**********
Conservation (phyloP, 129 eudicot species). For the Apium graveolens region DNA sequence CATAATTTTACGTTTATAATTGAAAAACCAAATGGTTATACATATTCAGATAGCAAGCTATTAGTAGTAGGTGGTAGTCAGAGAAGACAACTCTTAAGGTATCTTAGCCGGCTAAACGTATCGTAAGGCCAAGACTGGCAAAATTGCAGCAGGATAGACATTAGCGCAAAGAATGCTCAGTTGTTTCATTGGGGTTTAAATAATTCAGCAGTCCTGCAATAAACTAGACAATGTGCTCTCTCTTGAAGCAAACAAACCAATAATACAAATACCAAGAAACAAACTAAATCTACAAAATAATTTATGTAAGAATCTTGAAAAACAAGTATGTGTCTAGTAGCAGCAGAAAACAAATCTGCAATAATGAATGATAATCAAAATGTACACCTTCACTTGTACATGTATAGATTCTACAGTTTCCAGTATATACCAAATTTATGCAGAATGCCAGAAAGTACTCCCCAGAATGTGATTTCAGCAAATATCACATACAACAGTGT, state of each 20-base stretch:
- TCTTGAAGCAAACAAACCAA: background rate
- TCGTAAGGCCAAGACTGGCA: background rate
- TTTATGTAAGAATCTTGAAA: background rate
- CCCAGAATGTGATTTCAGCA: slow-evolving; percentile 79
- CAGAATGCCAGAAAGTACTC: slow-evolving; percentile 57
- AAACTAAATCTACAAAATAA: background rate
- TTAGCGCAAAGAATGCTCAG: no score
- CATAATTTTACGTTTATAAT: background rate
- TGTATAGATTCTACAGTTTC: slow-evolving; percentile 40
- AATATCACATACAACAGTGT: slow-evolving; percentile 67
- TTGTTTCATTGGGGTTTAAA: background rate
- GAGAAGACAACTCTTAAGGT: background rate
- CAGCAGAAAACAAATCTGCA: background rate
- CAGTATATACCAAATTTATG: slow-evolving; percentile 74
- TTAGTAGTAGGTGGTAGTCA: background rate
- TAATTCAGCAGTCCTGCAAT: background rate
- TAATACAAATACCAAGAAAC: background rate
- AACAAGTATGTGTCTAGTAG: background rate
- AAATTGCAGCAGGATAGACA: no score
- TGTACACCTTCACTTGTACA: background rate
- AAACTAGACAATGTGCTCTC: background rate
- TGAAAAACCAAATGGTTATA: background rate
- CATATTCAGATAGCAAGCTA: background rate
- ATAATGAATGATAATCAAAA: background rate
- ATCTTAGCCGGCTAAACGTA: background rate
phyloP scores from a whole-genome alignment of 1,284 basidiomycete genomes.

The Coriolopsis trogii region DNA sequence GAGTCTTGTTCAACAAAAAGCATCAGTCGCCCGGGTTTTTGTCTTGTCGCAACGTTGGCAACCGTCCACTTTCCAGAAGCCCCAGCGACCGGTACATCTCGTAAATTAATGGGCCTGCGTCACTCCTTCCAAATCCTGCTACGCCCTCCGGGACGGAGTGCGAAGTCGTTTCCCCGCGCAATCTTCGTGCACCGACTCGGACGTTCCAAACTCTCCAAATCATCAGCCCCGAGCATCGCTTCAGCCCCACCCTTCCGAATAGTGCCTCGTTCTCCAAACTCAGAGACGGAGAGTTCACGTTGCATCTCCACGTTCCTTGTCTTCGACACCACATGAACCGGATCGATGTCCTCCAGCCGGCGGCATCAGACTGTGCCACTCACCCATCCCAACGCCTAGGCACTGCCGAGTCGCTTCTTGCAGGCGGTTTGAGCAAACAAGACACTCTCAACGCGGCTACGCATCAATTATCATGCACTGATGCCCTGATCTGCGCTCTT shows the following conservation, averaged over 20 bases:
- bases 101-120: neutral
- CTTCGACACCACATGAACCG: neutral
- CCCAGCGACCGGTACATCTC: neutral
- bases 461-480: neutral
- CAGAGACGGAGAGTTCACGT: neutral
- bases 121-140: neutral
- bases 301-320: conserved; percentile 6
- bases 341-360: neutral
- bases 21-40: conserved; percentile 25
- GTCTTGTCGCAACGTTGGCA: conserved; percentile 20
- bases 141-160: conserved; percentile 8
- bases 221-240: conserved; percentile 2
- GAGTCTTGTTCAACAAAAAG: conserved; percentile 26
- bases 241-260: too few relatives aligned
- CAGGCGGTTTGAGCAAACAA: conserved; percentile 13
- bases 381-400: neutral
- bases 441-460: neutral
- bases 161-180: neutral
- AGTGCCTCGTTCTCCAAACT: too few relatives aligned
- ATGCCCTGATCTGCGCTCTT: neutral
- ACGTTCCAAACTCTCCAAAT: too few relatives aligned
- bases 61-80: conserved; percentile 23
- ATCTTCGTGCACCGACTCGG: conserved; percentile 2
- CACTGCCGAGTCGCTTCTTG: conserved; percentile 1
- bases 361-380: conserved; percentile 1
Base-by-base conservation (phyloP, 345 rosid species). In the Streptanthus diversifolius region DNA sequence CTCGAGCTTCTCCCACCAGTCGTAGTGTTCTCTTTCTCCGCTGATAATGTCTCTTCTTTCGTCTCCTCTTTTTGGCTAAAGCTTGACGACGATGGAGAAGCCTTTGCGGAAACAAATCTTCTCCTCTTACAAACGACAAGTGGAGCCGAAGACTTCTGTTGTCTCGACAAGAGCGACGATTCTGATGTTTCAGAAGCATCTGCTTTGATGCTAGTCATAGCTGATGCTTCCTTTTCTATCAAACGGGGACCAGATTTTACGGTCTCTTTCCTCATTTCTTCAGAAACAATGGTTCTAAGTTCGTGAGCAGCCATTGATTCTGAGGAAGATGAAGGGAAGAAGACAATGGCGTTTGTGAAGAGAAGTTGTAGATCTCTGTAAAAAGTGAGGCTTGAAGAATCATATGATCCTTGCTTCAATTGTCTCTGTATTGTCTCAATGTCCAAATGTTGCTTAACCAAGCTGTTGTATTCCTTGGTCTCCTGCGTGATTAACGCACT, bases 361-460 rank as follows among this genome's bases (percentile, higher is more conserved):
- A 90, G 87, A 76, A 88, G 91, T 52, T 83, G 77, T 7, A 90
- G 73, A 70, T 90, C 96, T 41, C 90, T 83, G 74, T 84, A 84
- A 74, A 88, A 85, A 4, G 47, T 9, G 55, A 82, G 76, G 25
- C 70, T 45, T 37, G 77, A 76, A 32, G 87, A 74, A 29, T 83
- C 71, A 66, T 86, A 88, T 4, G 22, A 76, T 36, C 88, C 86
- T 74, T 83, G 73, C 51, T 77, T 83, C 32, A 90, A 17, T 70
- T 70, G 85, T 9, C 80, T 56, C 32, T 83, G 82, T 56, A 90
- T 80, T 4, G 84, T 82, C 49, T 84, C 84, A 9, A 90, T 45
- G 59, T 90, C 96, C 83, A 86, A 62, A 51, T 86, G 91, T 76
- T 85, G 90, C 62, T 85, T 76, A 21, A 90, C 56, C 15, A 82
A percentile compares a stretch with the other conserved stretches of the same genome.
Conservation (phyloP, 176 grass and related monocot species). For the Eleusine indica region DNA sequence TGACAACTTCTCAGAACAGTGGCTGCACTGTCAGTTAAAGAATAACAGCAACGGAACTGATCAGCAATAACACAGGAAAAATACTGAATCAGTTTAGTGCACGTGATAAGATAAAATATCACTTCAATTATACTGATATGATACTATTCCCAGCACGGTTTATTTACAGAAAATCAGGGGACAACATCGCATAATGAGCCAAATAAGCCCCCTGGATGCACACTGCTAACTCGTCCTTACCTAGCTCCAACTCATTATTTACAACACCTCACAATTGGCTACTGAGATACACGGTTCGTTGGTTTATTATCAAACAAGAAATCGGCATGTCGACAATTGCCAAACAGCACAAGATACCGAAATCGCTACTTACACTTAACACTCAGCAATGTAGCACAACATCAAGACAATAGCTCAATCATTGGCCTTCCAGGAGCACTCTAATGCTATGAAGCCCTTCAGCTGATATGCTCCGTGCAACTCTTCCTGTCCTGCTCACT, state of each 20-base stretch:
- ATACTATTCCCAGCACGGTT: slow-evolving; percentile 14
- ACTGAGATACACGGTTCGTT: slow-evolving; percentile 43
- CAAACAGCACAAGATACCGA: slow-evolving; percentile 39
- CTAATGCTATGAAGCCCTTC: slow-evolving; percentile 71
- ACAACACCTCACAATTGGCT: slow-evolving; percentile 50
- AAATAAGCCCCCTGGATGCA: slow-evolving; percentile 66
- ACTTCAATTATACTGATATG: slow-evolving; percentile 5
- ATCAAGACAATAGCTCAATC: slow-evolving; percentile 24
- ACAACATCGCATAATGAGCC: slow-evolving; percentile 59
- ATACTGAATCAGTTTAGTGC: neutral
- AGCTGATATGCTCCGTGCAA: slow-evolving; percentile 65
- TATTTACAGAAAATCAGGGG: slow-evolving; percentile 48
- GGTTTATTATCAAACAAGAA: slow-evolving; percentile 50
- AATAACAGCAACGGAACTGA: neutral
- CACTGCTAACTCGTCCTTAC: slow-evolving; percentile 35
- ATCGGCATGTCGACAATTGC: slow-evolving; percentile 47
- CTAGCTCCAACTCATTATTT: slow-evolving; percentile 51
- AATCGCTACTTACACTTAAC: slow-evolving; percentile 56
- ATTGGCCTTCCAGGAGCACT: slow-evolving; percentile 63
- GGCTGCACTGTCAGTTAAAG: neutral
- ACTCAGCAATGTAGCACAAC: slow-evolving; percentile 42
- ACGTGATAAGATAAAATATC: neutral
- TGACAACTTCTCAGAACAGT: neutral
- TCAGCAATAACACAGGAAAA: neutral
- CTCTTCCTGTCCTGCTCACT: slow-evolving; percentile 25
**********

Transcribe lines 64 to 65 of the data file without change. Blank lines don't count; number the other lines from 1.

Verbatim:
- T 85, G 90, C 62, T 85, T 76, A 21, A 90, C 56, C 15, A 82
A percentile compares a stretch with the other conserved stretches of the same genome.